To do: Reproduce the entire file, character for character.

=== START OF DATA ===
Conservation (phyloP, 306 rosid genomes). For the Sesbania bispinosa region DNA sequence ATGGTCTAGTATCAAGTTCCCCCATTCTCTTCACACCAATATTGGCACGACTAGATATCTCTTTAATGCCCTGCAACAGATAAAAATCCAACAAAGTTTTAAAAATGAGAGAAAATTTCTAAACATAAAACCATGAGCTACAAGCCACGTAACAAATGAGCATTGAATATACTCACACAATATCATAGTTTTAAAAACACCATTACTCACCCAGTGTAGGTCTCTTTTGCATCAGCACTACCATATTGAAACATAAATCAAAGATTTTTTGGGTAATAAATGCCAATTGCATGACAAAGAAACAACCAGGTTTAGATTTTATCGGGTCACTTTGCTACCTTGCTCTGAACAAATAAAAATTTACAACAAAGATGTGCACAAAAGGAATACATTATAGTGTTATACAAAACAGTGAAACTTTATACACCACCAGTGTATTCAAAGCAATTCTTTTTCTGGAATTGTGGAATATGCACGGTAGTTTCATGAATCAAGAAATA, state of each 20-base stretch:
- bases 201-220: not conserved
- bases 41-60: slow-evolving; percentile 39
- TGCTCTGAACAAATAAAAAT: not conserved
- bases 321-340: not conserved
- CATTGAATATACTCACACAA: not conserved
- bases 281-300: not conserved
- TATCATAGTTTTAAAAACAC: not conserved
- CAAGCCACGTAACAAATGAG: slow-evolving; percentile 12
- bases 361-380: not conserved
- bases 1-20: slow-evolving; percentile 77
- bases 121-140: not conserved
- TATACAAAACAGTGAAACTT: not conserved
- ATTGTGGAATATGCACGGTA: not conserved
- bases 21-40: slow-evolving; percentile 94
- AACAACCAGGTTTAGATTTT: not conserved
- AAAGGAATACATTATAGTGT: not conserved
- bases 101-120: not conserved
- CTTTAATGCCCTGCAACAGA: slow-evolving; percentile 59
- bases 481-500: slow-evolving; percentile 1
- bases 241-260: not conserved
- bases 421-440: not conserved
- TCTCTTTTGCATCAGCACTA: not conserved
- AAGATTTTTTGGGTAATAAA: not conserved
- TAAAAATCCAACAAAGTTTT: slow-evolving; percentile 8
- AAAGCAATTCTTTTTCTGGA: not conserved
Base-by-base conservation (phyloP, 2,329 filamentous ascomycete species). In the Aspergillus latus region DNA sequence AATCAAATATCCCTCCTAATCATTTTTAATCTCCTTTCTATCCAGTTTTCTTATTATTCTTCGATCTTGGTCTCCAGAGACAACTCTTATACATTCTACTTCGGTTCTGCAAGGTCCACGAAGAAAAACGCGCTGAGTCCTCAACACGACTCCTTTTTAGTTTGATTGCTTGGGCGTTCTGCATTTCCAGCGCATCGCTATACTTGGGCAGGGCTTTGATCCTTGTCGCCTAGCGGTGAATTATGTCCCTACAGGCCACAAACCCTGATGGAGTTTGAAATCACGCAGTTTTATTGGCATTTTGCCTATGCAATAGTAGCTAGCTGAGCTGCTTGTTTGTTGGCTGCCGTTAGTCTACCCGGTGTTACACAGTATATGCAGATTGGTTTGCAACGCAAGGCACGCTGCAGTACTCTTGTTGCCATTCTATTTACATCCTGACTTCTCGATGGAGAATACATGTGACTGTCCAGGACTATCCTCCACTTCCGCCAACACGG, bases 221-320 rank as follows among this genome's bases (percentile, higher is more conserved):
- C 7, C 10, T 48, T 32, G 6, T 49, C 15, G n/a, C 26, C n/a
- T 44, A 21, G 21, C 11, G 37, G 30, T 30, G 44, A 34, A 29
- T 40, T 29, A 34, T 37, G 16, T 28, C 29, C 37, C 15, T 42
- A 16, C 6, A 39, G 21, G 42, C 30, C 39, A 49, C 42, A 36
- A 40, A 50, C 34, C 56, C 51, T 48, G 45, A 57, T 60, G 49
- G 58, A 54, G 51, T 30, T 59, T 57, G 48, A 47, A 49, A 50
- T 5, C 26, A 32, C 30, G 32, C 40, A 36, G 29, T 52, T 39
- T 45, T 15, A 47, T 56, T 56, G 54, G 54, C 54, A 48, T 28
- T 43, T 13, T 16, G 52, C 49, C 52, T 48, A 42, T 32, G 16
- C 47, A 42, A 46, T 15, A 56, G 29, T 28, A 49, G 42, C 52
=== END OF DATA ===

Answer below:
Conservation (phyloP, 306 rosid genomes). For the Sesbania bispinosa region DNA sequence ATGGTCTAGTATCAAGTTCCCCCATTCTCTTCACACCAATATTGGCACGACTAGATATCTCTTTAATGCCCTGCAACAGATAAAAATCCAACAAAGTTTTAAAAATGAGAGAAAATTTCTAAACATAAAACCATGAGCTACAAGCCACGTAACAAATGAGCATTGAATATACTCACACAATATCATAGTTTTAAAAACACCATTACTCACCCAGTGTAGGTCTCTTTTGCATCAGCACTACCATATTGAAACATAAATCAAAGATTTTTTGGGTAATAAATGCCAATTGCATGACAAAGAAACAACCAGGTTTAGATTTTATCGGGTCACTTTGCTACCTTGCTCTGAACAAATAAAAATTTACAACAAAGATGTGCACAAAAGGAATACATTATAGTGTTATACAAAACAGTGAAACTTTATACACCACCAGTGTATTCAAAGCAATTCTTTTTCTGGAATTGTGGAATATGCACGGTAGTTTCATGAATCAAGAAATA, state of each 20-base stretch:
- bases 201-220: not conserved
- bases 41-60: slow-evolving; percentile 39
- TGCTCTGAACAAATAAAAAT: not conserved
- bases 321-340: not conserved
- CATTGAATATACTCACACAA: not conserved
- bases 281-300: not conserved
- TATCATAGTTTTAAAAACAC: not conserved
- CAAGCCACGTAACAAATGAG: slow-evolving; percentile 12
- bases 361-380: not conserved
- bases 1-20: slow-evolving; percentile 77
- bases 121-140: not conserved
- TATACAAAACAGTGAAACTT: not conserved
- ATTGTGGAATATGCACGGTA: not conserved
- bases 21-40: slow-evolving; percentile 94
- AACAACCAGGTTTAGATTTT: not conserved
- AAAGGAATACATTATAGTGT: not conserved
- bases 101-120: not conserved
- CTTTAATGCCCTGCAACAGA: slow-evolving; percentile 59
- bases 481-500: slow-evolving; percentile 1
- bases 241-260: not conserved
- bases 421-440: not conserved
- TCTCTTTTGCATCAGCACTA: not conserved
- AAGATTTTTTGGGTAATAAA: not conserved
- TAAAAATCCAACAAAGTTTT: slow-evolving; percentile 8
- AAAGCAATTCTTTTTCTGGA: not conserved
Base-by-base conservation (phyloP, 2,329 filamentous ascomycete species). In the Aspergillus latus region DNA sequence AATCAAATATCCCTCCTAATCATTTTTAATCTCCTTTCTATCCAGTTTTCTTATTATTCTTCGATCTTGGTCTCCAGAGACAACTCTTATACATTCTACTTCGGTTCTGCAAGGTCCACGAAGAAAAACGCGCTGAGTCCTCAACACGACTCCTTTTTAGTTTGATTGCTTGGGCGTTCTGCATTTCCAGCGCATCGCTATACTTGGGCAGGGCTTTGATCCTTGTCGCCTAGCGGTGAATTATGTCCCTACAGGCCACAAACCCTGATGGAGTTTGAAATCACGCAGTTTTATTGGCATTTTGCCTATGCAATAGTAGCTAGCTGAGCTGCTTGTTTGTTGGCTGCCGTTAGTCTACCCGGTGTTACACAGTATATGCAGATTGGTTTGCAACGCAAGGCACGCTGCAGTACTCTTGTTGCCATTCTATTTACATCCTGACTTCTCGATGGAGAATACATGTGACTGTCCAGGACTATCCTCCACTTCCGCCAACACGG, bases 221-320 rank as follows among this genome's bases (percentile, higher is more conserved):
- C 7, C 10, T 48, T 32, G 6, T 49, C 15, G n/a, C 26, C n/a
- T 44, A 21, G 21, C 11, G 37, G 30, T 30, G 44, A 34, A 29
- T 40, T 29, A 34, T 37, G 16, T 28, C 29, C 37, C 15, T 42
- A 16, C 6, A 39, G 21, G 42, C 30, C 39, A 49, C 42, A 36
- A 40, A 50, C 34, C 56, C 51, T 48, G 45, A 57, T 60, G 49
- G 58, A 54, G 51, T 30, T 59, T 57, G 48, A 47, A 49, A 50
- T 5, C 26, A 32, C 30, G 32, C 40, A 36, G 29, T 52, T 39
- T 45, T 15, A 47, T 56, T 56, G 54, G 54, C 54, A 48, T 28
- T 43, T 13, T 16, G 52, C 49, C 52, T 48, A 42, T 32, G 16
- C 47, A 42, A 46, T 15, A 56, G 29, T 28, A 49, G 42, C 52